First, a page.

There's been a lot of speculation about the identity of Claire North, the pseudonymous author of The First Fifteen Lives of Harry August Some thought she might be Clive Barker. But now, her true identity is revealed, and Catherine Webb tells us why she needed more than one life.
Claire North is actually Catherine Webb, a Carnegie Medal-nominated author whose first book, Mirror Dreams, was written when she was just 14 years old. She went on to write seven more successful young-adult novels, and also wrote a series of successful fantasy novels for adults under the pseudonym Kate Griffin, the Matthew Swift and Magicals Anonymous novels.
We talked to Webb about why she needed to hide her identity this time, and the process of creating a novel about a man who relives the twentieth century over and over.
What made you decide to write this under a pseudonym in the first place?
It was a decision made between me and my publisher. As Kate Griffin I've written a lot of books within a specific fantasy series. Since Harry August is so different from that series, we wanted to give people a chance to read it without seeing me and my previous works there. There's a danger that when you've been writing for a while, the books become coloured by who you are and what you're done, and being able therefore to let people read it regardless of the writer is something of a privilege.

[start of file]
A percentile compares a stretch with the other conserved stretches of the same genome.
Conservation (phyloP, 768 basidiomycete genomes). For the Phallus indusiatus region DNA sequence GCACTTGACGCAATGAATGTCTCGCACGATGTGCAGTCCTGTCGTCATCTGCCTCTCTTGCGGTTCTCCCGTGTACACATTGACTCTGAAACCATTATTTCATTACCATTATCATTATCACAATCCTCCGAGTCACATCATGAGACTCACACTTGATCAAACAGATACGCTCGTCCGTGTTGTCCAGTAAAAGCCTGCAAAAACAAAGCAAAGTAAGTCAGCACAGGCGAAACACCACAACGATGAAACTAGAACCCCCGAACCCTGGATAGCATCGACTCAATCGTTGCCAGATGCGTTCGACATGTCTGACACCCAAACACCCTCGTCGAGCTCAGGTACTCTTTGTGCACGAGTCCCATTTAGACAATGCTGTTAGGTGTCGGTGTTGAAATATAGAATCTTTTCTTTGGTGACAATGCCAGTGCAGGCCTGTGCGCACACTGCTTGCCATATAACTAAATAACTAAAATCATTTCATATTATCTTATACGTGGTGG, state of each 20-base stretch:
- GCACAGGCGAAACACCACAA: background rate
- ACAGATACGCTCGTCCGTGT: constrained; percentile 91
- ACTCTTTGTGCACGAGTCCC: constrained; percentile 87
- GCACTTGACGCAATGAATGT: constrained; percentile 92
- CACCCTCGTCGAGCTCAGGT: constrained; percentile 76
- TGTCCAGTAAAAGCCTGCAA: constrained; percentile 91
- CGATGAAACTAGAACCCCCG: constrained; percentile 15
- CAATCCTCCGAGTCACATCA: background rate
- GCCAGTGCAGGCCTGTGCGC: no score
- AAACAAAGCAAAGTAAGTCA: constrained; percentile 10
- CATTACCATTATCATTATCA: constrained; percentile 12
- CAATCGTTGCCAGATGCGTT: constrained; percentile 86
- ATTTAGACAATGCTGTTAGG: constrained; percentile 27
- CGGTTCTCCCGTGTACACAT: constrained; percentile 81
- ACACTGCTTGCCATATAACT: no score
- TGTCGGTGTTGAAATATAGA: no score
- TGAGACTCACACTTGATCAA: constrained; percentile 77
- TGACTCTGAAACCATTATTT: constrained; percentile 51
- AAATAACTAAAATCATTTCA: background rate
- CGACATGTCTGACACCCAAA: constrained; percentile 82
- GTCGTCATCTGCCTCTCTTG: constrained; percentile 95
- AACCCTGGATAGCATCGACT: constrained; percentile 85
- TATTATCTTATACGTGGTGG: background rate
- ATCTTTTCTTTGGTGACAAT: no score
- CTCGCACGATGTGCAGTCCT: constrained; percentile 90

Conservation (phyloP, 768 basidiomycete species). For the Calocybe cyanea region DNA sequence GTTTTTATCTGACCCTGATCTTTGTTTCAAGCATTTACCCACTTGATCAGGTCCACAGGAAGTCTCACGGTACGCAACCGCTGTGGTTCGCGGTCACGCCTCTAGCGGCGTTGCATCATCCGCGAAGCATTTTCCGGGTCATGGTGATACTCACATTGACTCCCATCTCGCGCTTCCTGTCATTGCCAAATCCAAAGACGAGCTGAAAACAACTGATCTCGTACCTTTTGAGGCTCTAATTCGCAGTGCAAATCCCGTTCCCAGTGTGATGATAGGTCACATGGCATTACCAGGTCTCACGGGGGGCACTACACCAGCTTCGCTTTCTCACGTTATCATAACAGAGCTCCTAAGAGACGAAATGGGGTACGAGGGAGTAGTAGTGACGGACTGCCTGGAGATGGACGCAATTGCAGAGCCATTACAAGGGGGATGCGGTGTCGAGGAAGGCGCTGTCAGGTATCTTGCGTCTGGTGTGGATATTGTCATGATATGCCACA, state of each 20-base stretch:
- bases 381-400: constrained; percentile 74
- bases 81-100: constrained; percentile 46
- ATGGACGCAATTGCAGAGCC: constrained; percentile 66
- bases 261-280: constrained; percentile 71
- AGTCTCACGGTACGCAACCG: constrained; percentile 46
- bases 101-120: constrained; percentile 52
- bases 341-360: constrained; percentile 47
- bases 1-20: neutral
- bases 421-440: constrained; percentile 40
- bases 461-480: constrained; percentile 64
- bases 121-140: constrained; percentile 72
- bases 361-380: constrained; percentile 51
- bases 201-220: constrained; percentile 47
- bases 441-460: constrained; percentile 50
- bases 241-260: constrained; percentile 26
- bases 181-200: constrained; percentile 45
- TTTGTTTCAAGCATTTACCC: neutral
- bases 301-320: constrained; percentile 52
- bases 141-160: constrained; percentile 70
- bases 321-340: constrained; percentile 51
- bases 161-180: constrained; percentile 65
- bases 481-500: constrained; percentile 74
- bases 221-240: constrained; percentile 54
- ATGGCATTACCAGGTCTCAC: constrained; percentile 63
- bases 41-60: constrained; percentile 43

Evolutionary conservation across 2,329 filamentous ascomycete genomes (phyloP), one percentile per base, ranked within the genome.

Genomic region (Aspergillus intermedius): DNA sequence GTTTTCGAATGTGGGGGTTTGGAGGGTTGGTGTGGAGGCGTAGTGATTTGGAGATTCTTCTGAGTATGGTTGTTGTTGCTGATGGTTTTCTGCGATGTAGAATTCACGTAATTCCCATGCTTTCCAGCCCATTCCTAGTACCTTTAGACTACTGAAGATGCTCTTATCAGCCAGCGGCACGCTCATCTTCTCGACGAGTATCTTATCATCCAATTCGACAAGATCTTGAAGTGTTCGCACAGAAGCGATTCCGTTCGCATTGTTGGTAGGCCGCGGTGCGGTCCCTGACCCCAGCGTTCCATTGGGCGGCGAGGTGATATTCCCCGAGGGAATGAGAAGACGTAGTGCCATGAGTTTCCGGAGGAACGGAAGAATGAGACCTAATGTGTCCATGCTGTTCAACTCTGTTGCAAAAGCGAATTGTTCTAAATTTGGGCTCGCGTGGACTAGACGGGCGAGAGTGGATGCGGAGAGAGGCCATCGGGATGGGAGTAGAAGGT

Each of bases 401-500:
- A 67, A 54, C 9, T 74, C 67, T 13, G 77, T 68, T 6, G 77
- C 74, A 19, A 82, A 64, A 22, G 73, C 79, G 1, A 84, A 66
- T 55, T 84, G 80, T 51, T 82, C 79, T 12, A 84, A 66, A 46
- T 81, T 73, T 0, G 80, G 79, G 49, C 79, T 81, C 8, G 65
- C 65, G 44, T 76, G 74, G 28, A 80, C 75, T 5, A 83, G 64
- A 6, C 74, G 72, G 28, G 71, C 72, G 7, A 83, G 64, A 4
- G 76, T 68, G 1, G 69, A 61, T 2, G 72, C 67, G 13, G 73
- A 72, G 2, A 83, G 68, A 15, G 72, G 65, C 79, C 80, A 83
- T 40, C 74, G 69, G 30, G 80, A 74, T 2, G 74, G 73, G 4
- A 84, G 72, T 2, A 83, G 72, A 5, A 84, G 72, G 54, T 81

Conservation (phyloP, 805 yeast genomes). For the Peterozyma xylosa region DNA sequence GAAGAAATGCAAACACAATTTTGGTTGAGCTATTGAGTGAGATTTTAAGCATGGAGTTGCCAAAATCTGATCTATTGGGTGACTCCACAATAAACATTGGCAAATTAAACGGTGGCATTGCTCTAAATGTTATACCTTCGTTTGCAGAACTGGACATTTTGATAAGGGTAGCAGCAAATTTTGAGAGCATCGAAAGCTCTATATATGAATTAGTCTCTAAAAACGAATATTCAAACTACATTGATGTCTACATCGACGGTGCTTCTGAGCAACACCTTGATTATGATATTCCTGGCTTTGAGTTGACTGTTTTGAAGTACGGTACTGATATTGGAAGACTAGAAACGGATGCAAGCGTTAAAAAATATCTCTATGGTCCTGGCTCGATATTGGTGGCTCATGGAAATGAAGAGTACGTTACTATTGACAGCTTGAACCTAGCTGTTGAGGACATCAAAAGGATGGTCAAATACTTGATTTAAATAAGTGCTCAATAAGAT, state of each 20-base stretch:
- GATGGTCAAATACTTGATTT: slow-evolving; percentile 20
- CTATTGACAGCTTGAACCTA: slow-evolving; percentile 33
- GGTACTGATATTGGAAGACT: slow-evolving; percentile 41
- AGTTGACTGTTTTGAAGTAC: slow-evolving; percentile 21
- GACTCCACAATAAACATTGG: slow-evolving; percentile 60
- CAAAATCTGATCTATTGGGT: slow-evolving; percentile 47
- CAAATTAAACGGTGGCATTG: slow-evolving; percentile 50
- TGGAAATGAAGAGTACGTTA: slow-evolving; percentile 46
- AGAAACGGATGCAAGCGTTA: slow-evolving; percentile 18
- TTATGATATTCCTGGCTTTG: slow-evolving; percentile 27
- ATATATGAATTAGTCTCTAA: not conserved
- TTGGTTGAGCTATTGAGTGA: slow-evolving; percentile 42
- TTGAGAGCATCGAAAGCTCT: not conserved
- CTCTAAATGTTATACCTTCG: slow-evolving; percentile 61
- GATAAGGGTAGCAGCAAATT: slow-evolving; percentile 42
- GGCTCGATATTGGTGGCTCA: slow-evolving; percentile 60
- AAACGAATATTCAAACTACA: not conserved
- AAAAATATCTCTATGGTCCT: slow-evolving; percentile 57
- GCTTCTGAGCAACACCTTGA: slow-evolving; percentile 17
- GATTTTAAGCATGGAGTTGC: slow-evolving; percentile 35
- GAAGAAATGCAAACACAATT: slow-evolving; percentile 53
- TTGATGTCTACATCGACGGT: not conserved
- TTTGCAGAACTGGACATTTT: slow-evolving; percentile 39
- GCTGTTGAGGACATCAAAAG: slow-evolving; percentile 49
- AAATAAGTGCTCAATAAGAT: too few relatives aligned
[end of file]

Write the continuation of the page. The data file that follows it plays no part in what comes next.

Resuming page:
And what made you decide to reveal your real identity now?
Turns out that pseudonyms are also a double-edged sword! It allows a book to be read free from the shadow of the writer, right up to the point where the question is asked, 'so who is the writer, really?' At that point, there's a danger that the book won't only be read with this question in mind, but it'll be read with every other writer ever hanging over it as people try to work the answer out!
Why give this book a male protagonist? What makes Harry August such a compelling character to you?
The biggest reason for writing a male protagonist was the history of the 20th century itself. When Harry August is born, women still don't have the vote; by the time he dies, the women's rights movement is a loud voice fighting battles across the world. The change in society in that century is massive, but women were – and are still – discriminated against. Knowing what I do of my own politics, it seemed unlikely that I'd get through the book without being drawn massively into the world of gender politics and the changing battle for women's rights throughout the century, and while this is vitally important and a story that must be told, the story of the kalachakra didn't feel like the right way in which to tell it. Writing a male protagonist, therefore, allowed me to focus on the story of the Cronus Club that seemed most appropriate to the narrative.